Americans shop for viciously for bargains, whether it’s getting plane tickets from discount web sites or driving across town to save 30 cents on a tank of gas. But when it comes to electricity, we’ve been simply writing checks for the bills we receive at the end of the month. Few of us know how much we pay for a kilowatt hour, or how many kilowatt hours we use—or what a kilowatt hour actually is.
Since the 1920s, Americans have paid flat regulated prices per hour for electricity. But de-regulated wholesale electricity prices now gyrate extravagantly from nearly zero at night to as high as $3,000 per megawatt hour during a late-afternoon Texas heat wave.
A new study from two UC Davis economists—Katrina Jessoe and David Rapson—suggests that if we had the right information, we could become enlightened shoppers, saving money buying cheap low-pollution hydro or wind power in the middle of the night while turning off the expensive stuff made with fossil fuels in the late afternoon.
In 2009, the American Recovery and Reinvestment Act stimulus provided $3.4 billion to move the US towards a "smart grid." Establishing that grid involves a long list of behind-the-scenes upgrades but for consumers largely involved the installation of smart meters that record not just the quantity of electricity a home uses, but when it is used. The hope was that consumers who changed their behavior would save money, utilities could avoid building power plants, and we’d all produce fewer greenhouse gas emissions.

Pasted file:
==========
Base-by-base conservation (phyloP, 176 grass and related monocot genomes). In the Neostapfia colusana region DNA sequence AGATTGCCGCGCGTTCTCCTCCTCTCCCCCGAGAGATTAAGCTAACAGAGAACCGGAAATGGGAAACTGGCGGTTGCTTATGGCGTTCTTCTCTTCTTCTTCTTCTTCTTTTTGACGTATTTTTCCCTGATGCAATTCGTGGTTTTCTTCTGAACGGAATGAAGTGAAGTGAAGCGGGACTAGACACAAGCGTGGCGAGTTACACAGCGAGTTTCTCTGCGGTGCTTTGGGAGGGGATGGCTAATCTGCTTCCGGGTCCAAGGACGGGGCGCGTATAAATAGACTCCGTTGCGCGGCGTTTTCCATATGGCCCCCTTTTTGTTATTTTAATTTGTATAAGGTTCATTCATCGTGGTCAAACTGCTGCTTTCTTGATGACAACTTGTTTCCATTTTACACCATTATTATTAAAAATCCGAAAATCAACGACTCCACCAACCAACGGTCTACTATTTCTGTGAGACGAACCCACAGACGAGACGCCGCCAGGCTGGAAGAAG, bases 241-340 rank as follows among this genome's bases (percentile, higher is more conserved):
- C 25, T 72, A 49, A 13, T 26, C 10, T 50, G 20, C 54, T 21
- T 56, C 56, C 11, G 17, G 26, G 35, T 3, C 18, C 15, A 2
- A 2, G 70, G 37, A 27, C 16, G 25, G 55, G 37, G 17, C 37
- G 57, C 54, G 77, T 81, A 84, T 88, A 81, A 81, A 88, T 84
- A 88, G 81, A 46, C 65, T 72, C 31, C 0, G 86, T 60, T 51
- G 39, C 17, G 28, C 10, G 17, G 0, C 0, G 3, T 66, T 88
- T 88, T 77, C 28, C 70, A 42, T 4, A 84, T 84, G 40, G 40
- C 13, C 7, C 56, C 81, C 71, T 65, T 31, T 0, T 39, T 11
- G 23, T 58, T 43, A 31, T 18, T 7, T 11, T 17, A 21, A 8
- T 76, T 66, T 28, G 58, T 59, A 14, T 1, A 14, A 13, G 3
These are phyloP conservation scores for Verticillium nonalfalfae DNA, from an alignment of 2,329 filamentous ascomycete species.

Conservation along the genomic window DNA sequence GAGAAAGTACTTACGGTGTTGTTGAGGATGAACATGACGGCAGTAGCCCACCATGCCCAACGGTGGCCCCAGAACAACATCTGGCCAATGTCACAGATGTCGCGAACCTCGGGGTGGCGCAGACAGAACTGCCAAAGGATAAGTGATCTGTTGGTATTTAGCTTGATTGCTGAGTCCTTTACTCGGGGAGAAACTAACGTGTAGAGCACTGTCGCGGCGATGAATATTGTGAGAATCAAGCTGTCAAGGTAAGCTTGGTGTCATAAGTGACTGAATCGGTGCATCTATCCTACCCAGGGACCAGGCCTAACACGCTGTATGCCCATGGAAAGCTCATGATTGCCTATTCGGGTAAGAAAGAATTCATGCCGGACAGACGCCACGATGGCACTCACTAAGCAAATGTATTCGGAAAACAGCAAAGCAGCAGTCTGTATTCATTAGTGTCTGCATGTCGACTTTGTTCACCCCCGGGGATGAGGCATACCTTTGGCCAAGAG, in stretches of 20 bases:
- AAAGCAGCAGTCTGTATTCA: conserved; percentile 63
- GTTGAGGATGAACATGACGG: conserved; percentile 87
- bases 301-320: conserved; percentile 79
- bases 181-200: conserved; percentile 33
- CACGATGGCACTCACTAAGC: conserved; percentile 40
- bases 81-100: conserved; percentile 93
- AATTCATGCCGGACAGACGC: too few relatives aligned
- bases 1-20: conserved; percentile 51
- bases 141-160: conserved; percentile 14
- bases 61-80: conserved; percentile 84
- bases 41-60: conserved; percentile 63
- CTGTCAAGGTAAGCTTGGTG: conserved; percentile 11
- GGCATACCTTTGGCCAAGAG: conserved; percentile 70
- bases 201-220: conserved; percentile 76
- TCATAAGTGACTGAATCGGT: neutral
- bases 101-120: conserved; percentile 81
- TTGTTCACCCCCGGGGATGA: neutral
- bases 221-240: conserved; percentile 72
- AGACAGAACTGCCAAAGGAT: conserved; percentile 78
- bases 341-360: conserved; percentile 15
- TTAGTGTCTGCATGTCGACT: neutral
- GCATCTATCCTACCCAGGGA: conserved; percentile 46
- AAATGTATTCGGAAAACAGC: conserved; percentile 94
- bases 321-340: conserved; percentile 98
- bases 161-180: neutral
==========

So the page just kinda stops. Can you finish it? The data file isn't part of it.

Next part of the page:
To fill all of these roles, though, consumers accustomed to being passive purchasers would have to become active shoppers.
Instead, the smart meter roll out has alienated consumers. Some have received higher bills while others fear the devices. I’ve reported elsewhere on how the smart grid enables utilities to see what appliances we’re using inside our homes, challenging traditional American ideas about the sanctity and privacy of the home.
And as far as empowering consumers, the evidence has been discouraging: the most promising technology—a glowing orb called Opower (written about by Pacific Standardhere) that changes colors to let people know when prices were high or low—seems to help consumers cut their consumption by 1 to 3.5 percent. (Click the chart labeled Cost Effectiveness here.) That’s hardly the transformation we hoped for.
In a study of a few hundred homes in Connecticut, the Davis researchers found that when they gave consumers Home Area Network digital devices with real-time information about electrical prices and electricity use, and then raised the price of their electricity during hot days by 200 to 600 percent, consumers cut back on their usage by 8 to 21 percent. Homes that were only given information on the price of the power, and no information about their own usage, only cut back during peak times by 1 to 7 percent. Offering more than just a price tag on electricity, it appears, yields way better results. Overall, the homes with the information devices cut back their power consumption by 4 to 6 percent during the few summer months of the study, which is considerably higher than the Opower estimates.